Review of “The Duke That I Marry” (Spinster Heiresses #3) by Cathy Maxwell

Maxwell, Cathy. The Duke That I Marry. New York: Avon Books, 2018.

Mass Market Paperback | $7.99 USD | ISBN-13: 978-0062655783 | 339 pages | Regency Romance

4.5 stars

The Duke That I Marry was an enjoyable conclusion to the Spinster Heiresses trilogy, and one that made up for the lack of real substance in book two by matching book one in its handling of real, relatable issues in a historical context.

Matt’s and Willa’s desires from marriage are very much shaped by observing their parents and, on Matt’s part, his rash mistakes in conducting a prior attachment. I love how the two of them were able to overcome these initial marital difficulties in a mature way, and come to see that a marriage of convenience can become a love match.

There’s been much talk in the reviews regarding a scene of dubious consent, and if that’s a trigger for you, then I’d advise perhaps approaching with caution, but also thinking deeper outside the context of the scene itself. As someone who isn’t a fan of consent issues, who avoids books with callous rapist heroes, I love how this was handled in the context of both their own insecurities and also the time period. Some took issue with the remark that “a man cannot rape one’s wife,” but the fact is, it was accepted as a fact of life back then. I acknowledge that the ethical line of what is considered acceptable. I also feel like, even though Matt did lose control, it was never meant to be a moment of romanticized rape, but a stark look at one of the hurdles they must get through. In the chapters preceding this scene and afterward, Matt deals with the ramifications of his affair with a married woman and the lingering guilt of it all, which led him to believe that denying his passion was the right course. In one of the scenes preceding this one, Willa and her mother, who is herself in a loveless marriage, have “the Talk,” and it paints all the wrong expectations of what to expect, and that along with the inauspicious start to their relationship, is one that could easily sow distrust. But in the scenes following, you see how repentant Matt is for his loss of control, as well as his growth as a person. Kudos to Cathy Maxwell for including this scene, controversial as it is, and managing to create a hero who was believable in his growth from these dark moments.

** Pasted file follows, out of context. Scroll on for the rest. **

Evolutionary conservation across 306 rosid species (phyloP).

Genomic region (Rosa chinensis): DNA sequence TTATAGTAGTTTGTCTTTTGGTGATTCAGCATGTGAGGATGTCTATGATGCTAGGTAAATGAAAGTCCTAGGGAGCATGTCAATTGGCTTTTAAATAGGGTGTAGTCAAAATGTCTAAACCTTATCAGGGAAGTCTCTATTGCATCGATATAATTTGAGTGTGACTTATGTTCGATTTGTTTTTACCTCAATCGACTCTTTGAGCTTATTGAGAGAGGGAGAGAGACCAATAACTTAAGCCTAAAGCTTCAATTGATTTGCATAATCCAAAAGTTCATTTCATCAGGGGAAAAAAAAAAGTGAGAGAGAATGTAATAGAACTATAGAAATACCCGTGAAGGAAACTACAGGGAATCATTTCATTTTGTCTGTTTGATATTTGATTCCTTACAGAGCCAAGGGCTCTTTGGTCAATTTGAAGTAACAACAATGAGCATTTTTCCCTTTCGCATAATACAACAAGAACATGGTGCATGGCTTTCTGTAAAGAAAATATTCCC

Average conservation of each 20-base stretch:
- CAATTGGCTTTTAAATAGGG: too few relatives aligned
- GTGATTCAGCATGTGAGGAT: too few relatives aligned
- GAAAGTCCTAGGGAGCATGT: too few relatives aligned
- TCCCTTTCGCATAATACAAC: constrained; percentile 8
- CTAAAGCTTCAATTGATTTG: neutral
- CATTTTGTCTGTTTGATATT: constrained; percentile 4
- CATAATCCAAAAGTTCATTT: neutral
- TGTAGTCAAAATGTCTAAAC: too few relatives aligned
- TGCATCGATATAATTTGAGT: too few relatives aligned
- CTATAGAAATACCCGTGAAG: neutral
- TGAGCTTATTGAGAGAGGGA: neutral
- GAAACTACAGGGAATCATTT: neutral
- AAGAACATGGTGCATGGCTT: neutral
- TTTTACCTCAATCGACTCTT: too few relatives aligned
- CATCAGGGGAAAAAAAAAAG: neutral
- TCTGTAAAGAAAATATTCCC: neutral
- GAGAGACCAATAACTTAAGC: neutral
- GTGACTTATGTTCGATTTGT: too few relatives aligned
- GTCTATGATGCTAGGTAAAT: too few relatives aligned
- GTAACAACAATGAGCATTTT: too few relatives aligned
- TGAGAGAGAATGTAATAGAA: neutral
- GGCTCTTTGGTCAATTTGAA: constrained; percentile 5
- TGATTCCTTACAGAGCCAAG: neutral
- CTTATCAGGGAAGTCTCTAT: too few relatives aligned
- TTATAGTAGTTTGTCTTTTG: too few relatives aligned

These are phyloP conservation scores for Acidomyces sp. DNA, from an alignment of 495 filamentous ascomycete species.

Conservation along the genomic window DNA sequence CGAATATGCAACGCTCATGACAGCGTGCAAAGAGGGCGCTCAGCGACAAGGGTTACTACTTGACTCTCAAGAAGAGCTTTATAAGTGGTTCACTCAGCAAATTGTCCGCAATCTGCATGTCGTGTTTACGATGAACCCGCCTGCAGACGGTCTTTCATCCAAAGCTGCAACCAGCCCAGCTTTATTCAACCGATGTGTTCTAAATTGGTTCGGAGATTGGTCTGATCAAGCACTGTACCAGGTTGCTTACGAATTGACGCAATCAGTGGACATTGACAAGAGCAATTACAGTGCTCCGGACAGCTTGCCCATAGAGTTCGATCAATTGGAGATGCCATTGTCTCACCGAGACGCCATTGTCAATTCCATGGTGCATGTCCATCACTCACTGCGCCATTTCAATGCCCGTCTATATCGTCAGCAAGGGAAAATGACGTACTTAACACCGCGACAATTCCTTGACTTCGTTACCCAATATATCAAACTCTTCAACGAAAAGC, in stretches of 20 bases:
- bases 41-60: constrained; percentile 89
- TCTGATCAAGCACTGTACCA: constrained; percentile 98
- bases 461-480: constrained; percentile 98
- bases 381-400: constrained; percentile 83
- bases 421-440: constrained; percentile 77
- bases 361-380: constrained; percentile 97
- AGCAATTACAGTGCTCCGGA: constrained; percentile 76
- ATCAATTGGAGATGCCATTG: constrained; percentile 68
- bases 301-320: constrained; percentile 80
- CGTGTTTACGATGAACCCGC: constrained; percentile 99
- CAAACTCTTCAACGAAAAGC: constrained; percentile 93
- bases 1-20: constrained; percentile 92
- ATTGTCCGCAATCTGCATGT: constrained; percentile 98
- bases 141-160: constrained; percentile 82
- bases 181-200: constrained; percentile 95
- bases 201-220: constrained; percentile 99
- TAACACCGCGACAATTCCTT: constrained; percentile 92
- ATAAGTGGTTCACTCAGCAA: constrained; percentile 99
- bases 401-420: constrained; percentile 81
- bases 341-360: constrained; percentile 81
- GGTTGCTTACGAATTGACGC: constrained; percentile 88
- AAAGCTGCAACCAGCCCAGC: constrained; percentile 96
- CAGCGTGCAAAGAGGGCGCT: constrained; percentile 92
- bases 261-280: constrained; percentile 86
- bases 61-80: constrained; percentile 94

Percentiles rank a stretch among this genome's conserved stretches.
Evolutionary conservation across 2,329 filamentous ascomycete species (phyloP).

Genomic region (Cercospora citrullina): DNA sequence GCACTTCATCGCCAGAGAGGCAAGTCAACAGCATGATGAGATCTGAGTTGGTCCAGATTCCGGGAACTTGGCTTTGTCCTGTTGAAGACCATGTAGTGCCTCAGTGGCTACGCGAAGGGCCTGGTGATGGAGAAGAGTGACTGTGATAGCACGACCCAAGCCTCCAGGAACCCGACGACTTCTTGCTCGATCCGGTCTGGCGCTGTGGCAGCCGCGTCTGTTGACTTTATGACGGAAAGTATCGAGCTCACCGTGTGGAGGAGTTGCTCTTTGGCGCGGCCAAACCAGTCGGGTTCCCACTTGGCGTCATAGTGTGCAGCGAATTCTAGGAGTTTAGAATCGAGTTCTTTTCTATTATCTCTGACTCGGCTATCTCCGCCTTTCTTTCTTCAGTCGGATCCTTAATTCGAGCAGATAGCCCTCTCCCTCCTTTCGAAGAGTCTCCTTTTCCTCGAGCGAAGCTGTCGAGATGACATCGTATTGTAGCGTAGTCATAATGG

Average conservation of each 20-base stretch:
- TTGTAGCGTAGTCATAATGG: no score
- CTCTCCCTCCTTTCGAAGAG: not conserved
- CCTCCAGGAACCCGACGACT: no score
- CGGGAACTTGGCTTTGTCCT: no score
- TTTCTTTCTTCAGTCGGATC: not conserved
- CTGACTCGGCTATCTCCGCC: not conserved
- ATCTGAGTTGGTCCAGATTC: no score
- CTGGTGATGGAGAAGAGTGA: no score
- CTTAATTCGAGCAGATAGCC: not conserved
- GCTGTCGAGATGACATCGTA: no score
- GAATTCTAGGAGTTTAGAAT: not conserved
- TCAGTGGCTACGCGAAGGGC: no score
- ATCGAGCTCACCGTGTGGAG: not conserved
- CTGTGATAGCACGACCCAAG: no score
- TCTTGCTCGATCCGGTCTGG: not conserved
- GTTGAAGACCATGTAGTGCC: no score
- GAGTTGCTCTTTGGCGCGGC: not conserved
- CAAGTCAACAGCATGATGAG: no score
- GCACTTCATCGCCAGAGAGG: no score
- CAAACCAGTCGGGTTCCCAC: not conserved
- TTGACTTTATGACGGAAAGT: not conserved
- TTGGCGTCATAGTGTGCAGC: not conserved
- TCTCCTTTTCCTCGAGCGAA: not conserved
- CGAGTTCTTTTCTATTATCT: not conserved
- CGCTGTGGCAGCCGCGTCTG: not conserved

I did find the blackmail subplot a bit poorly developed, and the person behind it incredibly obvious. However, I did like the root of the blackmail plot and its roots in real historical prejudices against homosexuals, as discussed in her author’s note.

All that being said, I really enjoyed the effort to immerse the reader into an near-authentic Regency world, while also providing sympathetic, relatable characters and a happy ending. I would recommend this to other fans of historicals who also love that as well.

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